Today I welcome Fay Lamb, author of the third chapter of A Ruby Christmas. I plan to follow Fay’s lead and focus on the most important tradition – reflecting on Jesus.
“And suddenly there was with the angel a multitude of the heavenly host praising God, and saying, Glory to God in the highest, and on earth peace, good will toward men. And it came to pass, as the angels were gone away from them into heaven, the shepherds said one to another, Let us now go even unto Bethlehem, and see this thing which is come to pass, which the Lord hath made known unto us.”
Every year I suffer with what I call PCTSS (Pre-Christmas Traumatic Stress Syndrome).
Christmas is a very taxing for me. We’re all expected to smile while picking out the perfect Christmas tree, shopping for the perfect gifts, ensuring no one is left off the list, putting up the decorations, untangling the Christmas lights, baking cookies and making crafts, preparing for Christmas parties and church fellowships, caroling, and cooking that big Christmas dinner.
Whew, I’m tired just writing it out.
Just when you think you can relax and enjoy the holiday, the chairs are pushed away from the table, the gifts are loaded into the cars, and everyone goes home.
Christmas is over.
And you wonder what made you anxious after all.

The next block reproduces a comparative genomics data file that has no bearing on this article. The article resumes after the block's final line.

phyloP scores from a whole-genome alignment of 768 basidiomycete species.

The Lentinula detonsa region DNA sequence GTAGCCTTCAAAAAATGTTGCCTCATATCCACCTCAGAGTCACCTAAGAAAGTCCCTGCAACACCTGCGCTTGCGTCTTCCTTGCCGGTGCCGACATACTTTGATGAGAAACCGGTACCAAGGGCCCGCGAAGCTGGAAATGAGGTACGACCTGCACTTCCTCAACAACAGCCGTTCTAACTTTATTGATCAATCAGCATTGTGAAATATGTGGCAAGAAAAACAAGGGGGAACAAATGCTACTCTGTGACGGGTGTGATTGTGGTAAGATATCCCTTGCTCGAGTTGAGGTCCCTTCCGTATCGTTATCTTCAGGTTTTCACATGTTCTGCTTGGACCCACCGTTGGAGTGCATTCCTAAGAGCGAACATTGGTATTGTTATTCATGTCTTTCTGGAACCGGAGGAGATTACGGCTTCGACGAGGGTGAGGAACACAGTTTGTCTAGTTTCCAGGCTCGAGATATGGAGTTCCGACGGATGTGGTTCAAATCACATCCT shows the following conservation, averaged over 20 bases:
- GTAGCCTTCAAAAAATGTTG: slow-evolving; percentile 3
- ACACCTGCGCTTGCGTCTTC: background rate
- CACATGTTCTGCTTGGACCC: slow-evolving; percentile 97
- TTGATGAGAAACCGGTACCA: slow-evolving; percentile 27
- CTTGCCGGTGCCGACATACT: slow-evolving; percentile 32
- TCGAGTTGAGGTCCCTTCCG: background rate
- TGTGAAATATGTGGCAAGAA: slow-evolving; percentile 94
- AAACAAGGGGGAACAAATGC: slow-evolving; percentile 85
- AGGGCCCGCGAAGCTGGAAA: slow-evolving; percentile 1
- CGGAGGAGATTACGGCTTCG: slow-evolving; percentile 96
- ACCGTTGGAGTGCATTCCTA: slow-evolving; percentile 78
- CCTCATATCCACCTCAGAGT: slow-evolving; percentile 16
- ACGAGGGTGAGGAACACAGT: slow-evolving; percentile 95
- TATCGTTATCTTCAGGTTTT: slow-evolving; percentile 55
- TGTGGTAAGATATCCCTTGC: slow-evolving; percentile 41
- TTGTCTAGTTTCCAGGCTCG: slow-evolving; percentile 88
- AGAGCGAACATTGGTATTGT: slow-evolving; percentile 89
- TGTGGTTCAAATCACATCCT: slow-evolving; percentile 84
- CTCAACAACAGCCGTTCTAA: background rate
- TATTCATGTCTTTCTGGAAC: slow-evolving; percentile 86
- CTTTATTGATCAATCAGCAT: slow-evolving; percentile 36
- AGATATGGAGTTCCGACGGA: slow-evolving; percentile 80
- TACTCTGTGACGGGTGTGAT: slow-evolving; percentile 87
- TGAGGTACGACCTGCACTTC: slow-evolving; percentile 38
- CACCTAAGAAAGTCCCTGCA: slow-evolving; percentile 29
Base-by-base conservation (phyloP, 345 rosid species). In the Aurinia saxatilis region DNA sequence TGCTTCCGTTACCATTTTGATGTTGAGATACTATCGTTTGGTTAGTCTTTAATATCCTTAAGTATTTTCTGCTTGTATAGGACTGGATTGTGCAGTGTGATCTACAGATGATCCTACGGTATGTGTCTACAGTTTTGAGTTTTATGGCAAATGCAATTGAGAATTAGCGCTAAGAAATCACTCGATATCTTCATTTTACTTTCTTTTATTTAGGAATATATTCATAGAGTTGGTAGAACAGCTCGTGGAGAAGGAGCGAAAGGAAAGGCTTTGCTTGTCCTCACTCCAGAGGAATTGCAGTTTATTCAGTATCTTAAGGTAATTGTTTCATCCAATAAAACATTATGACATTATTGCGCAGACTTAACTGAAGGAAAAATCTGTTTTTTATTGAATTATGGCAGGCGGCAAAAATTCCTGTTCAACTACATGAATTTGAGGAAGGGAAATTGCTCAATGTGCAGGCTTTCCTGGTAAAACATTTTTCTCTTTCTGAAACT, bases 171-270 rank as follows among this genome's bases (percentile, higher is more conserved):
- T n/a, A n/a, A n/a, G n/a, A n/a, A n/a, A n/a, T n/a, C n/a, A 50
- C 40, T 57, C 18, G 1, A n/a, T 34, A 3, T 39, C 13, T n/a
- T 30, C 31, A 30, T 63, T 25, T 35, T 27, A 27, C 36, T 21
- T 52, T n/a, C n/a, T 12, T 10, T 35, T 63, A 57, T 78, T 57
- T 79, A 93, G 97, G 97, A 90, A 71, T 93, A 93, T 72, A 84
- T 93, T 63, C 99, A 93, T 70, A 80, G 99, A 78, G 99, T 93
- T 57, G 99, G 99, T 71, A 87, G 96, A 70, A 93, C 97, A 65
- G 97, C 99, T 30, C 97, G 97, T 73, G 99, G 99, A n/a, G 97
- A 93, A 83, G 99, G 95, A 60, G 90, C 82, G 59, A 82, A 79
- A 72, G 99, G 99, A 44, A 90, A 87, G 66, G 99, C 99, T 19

Yearly, I tell myself that I’m going to relax and enjoy this special time. I plan on watching every Hallmark Movie Channel Christmas movie. I’m going to decorate the house in such a way that Southern Living will beg to take photos. The store can’t stock enough baking powder, brown sugar, chocolate chips, and baking soda for the cookies I plan to make—and remake when I ruin a few dozen batches.
That’s my thinking on the day before Thanksgiving.
I’m revved up to start everything on Black Friday—everything but the shopping. I leave that day to expert shoppers. I prefer the desperation of the retailers about two days before Christmas.
Then I wake up on Black Friday, and I find the name appropriate. I cover my head, and I don’t want to get out of bed—until January 2.
I put so much emphasis on the traditions of men that I forget the true Reason for this special season. I fail to stop and to listen to the distant echo of those angels who declared to the shepherds, “Glory to God in the highest, and on earth peace, good will toward men.”
In those times when I’m tempted to hide my face away, I do as the shepherds had done. I pull out my Bible, and I read Luke’s account of Jesus’s birth. In essence, I follow the path of the shepherds, and I journey to Bethlehem to remember what the Lord has made know to us in His word: that there was a gift to mankind—the Babe in the manger—very God of Whom the Scriptures say: “For God so loved the world that He gave His only begotten Son, that whosever believed in Him should not perish, but have everlasting life.”
Then I’m able to face the holiday realizing that the traditions of men are fine, and I’ll do what I can do and forget about the rest, but the most important tradition is that of reflecting upon Christ and realizing that without His birth, there would be no life.